My own take is that the economy will slow. The result is likely to be a government that "changes the rules of the game." The government will alter what the Fed can do, how money is created, and what the government itself does. Part of this rule changing is likely to involve government bailouts of Freddie, Fannie, a large number of banks, and individual debt holders (see Barney Frank's and Hillary Clinton's latest proposals). Rule changing may also include more government infrastructure spending (Obama), tax breaks (Obama, Clinton, and McCain), and Fed monetization of debt. I also expect the Fed to eventually lower the reserve requirements for banks.
More liquidity, however, will not solve the essential problem. The problem, as I will write about in a subsequent article, is that banking reserves have been shrinking while credit and money supply have been growing. In the 10-year period from July 1996 to July 2006, while the M2 money aggregate increased by 83%, total banking system reserves decreased by 17%. While the Fed would justify this trend as a result of innovations in banking, to me it signals that real wealth is not being created. The Fed is printing money to create the illusion of wealth, and they are mortgaging our future by allowing more of our banking reserves to be destroyed through excessive consumption and not enough savings. The Fed and politicians are unwilling to accept a recession that would bring spending back in line. They are trying to keep the system moving forward by leveraging our future through a worsening proportion of banking reserves to GDP and to money supply. While short term bursts via liquidity injections and interest rate cuts help prop up the system, they only make the ratios of financial health worse. The Fed always claims its emergency measures are temporary, but it never seems to be able to remove them because the system has become more leveraged and more sick and therefore needs more assistance.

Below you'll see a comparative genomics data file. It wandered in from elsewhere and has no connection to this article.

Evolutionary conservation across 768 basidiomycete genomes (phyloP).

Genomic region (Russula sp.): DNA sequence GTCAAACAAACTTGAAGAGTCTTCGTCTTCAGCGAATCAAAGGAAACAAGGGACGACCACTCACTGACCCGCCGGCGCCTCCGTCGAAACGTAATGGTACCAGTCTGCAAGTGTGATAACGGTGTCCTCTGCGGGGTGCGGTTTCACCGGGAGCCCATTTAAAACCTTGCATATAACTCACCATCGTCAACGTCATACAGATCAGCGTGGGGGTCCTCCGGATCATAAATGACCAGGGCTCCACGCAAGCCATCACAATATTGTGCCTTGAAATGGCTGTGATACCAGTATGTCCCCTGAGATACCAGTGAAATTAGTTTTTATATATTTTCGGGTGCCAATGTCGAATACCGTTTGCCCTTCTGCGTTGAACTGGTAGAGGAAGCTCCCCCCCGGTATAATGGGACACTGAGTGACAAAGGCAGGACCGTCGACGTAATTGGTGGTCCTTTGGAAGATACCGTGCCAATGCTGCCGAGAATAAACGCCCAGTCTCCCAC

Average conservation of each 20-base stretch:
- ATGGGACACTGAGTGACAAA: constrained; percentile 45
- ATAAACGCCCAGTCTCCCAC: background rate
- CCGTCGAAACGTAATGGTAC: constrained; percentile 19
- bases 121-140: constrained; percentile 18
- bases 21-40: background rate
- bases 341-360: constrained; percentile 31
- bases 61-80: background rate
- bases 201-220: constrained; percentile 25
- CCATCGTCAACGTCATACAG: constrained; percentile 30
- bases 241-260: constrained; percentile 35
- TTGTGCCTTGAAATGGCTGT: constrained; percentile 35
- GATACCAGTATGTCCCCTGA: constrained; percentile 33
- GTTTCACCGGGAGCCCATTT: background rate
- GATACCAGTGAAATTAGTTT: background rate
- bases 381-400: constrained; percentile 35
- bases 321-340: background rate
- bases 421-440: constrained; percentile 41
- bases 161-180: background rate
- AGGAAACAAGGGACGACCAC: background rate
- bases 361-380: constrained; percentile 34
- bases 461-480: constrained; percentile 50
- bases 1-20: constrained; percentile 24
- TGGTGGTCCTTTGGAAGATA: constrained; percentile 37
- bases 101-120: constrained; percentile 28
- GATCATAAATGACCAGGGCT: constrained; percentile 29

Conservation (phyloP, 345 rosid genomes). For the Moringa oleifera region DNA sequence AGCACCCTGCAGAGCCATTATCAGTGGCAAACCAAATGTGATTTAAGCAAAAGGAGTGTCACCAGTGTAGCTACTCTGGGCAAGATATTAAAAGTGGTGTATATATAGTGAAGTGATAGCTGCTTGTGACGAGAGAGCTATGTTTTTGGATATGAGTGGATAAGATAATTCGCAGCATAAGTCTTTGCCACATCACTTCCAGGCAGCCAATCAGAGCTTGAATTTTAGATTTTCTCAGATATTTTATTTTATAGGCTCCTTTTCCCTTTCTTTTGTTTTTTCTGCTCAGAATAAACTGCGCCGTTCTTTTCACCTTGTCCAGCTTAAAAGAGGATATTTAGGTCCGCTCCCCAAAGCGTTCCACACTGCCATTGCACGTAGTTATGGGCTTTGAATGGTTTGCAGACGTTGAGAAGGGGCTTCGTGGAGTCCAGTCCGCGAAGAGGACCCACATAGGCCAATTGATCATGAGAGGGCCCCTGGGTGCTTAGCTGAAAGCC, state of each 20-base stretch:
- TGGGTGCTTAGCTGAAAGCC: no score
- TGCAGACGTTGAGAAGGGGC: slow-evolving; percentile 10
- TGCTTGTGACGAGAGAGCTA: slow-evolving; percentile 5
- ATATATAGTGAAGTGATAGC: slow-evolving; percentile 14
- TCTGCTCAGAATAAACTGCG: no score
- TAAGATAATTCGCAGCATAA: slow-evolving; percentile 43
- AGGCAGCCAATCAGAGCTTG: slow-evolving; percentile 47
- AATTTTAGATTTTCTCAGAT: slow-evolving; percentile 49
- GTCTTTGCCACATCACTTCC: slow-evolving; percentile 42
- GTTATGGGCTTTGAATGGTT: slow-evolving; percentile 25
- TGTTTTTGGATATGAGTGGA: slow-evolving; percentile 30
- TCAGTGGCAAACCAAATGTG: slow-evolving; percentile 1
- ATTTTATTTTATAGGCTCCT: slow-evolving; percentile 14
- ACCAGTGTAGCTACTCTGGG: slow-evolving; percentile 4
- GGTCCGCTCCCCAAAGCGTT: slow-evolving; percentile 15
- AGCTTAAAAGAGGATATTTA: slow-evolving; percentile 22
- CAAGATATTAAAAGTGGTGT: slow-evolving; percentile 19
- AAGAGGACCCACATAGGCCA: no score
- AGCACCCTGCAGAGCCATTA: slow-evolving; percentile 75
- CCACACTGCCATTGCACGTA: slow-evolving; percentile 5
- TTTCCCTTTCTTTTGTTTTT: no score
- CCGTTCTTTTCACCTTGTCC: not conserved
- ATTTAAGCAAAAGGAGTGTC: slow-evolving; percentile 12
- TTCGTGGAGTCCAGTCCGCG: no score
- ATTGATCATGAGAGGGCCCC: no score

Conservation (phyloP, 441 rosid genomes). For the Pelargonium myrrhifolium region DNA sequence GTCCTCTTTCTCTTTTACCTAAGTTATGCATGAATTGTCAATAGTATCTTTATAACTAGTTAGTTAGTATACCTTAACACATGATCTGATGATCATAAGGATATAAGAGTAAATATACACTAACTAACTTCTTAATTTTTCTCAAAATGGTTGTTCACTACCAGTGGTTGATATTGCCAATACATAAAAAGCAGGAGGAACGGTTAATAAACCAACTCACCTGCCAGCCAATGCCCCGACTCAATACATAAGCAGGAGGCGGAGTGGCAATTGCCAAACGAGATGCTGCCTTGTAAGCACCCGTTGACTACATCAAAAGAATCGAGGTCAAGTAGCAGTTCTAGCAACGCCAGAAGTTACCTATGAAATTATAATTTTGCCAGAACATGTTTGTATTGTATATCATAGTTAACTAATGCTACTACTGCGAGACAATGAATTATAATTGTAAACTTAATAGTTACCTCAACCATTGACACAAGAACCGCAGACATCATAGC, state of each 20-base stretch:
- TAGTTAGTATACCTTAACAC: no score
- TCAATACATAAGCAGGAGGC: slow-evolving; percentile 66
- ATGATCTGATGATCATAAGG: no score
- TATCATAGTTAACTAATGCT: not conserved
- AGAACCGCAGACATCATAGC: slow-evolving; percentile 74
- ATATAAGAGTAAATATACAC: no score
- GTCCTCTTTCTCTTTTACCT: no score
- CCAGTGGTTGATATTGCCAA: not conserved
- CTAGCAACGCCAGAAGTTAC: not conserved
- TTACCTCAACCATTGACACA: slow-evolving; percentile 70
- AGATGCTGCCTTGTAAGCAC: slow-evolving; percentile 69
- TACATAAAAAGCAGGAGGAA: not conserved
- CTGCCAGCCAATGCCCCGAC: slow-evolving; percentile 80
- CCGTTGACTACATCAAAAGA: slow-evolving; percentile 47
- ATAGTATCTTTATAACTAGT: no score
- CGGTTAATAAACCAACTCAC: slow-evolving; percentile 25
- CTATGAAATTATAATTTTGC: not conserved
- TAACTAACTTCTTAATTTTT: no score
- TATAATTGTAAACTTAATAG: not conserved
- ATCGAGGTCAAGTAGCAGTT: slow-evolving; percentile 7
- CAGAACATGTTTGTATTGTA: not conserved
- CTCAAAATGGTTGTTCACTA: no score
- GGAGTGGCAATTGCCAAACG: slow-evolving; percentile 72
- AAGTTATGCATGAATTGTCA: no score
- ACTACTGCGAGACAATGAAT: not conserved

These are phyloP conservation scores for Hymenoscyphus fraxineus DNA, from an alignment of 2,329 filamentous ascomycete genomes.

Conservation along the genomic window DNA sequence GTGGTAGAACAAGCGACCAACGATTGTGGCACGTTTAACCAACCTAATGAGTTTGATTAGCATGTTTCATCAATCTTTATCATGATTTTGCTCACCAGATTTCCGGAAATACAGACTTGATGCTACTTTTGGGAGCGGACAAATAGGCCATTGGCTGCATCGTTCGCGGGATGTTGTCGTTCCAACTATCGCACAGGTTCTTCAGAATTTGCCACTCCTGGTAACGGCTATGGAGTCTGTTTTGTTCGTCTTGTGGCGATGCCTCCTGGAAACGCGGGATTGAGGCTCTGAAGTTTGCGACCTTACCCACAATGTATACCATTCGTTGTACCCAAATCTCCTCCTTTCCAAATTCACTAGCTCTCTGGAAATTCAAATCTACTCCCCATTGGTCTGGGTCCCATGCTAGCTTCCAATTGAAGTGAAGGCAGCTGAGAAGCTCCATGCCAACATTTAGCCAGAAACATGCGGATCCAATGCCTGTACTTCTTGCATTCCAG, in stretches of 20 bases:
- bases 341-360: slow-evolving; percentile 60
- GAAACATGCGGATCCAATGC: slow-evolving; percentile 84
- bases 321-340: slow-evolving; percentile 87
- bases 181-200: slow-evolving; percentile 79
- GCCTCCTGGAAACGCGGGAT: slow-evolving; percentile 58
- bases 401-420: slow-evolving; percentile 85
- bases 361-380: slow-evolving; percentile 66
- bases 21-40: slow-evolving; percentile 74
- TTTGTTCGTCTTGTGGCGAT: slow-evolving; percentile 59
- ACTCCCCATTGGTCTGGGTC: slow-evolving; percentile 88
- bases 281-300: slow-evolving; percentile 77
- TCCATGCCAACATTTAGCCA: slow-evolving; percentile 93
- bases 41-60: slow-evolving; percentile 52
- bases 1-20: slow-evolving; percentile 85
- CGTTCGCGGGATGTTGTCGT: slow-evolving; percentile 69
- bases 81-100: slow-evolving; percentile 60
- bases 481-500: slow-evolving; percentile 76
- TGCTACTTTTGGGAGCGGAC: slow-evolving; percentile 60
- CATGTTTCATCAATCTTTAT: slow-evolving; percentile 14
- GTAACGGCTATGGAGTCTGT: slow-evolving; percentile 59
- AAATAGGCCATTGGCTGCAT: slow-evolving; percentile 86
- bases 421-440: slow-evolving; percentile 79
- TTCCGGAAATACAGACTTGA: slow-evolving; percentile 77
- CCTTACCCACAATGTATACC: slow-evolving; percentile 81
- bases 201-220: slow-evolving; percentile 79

For many decades, the U.S. benefited by issuing dollars and sending them abroad. We manufactured a fiat currency, while other countries sent us goods. The result was that we had less inflation (because of a cost of money that was artificially low), a greater sense of productivity, and a high standard of living. Today, around 70% of the entire world's reserves are in U.S. dollars. This amounts to trillions and trillions of dollars residing outside the U.S. Now, the process of massive dollar creation is reserving itself and having the opposite effect. The U.S. will suffer from this unwinding, while the rest of the world will benefit from no longer having to subsidize our consumption.
For many years, sensible people who argued against increasing levels of leverage were shocked and awed as the markets rallied higher in response to Fed incentives to create more and more leverage. The bull market became a self-fulfilling prophesy. Now, however, the grand illusion has been revealed to be, well, an illusion. Any move by the Fed now will only spark inflation. So it's either the stock market or the dollar (the same choice as the Great Depression, interestingly --- when they chose to sacrifice the markets). We'll see if sacrificing the dollar works any better this time around.